For all the technology used in the production, the scenic design (credited to Scott Pask) is strikingly traditional. This is a proscenium show, with scene changes primarily done with flown-in drops or flats. There is even a front-of-curtain scene, a device common in shows of the 1950s that has long since gone out of fashion.
All the people involved in the production – actors, dancers, technicians – do their job and do it well. The problem is that the job itself is misconceived. Originally produced by Harvey Weinstein and directed by Diane Paulus (Mia Walker recreated the direction for the tour), the show’s concept (Paulus articulates it in a trailer) seems to be that we all need to reach for our inner child to achieve fulfillment and that doing so is what allowed Barrie to create his classic play. In pushing this simplified, happy theme, Finding Neverland misses the ambiguity that is a major reason why Peter Pan still resonates well over a century after its publication.
The historical Barrie – a short Scot, not a tall handsome Englishman; a possibly asexual innocent (whose attentions to children, like those of Lewis Carroll, have looked suspicious to some biographers), not a romantic lover; a friend of the literary elite of early 20th-century London, including Shaw and Wells – was far more nuanced, and consequently far more interesting, than the character as written in the show. His path can be viewed as tragic. D.H. Lawrence once commented that “J.M. Barrie has a fatal touch for those he loves. They die.” In fact, the fates of most of the children portrayed in the show, as well as that of Frohman (who perished in the Lusitania), were extremely sad.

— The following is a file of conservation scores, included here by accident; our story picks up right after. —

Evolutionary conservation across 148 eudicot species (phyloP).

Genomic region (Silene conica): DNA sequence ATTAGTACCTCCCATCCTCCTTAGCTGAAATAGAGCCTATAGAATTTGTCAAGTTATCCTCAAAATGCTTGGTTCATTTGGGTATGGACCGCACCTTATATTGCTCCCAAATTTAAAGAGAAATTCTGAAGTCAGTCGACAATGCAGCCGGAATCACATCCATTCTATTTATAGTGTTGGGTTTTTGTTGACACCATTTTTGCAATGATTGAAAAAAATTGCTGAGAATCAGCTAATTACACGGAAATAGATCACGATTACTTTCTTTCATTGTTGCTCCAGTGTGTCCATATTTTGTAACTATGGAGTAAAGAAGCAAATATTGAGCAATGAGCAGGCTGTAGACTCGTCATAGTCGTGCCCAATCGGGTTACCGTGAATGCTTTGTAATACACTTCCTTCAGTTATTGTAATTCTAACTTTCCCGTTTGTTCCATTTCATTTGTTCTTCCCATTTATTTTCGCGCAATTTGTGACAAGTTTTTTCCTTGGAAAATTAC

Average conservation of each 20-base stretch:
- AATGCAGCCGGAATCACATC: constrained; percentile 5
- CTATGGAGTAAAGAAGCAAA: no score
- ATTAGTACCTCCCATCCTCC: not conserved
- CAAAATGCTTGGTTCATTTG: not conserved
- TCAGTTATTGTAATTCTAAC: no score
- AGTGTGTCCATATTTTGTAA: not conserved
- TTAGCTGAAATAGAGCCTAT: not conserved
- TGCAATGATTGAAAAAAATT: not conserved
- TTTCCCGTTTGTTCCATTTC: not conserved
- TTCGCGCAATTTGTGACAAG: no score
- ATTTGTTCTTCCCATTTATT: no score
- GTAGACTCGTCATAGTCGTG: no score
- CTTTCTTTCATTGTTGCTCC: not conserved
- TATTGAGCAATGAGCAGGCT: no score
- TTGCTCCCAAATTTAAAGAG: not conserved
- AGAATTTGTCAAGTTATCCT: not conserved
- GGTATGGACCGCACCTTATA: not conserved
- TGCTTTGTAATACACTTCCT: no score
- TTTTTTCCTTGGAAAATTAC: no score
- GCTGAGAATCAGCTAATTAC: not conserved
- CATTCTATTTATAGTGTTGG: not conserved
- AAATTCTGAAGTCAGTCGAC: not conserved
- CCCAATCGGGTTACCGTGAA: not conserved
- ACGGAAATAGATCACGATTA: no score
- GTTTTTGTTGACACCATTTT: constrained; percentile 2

In fairness, it should be said that the audience at the National Theatre appeared to thoroughly enjoy the production. For myself, I’d rather smile at a crocodile.
Running Time: Two hours and 30 minutes, including one intermission.
Lighting Design, Kenneth Posner; Sound Design, Shannon Stanton; Projections, Jon Driscoll; Illusions, Paul Kieve; Air Sculptor, Daniel Wurtzel; Flying Effects, Hudson Scenic Studio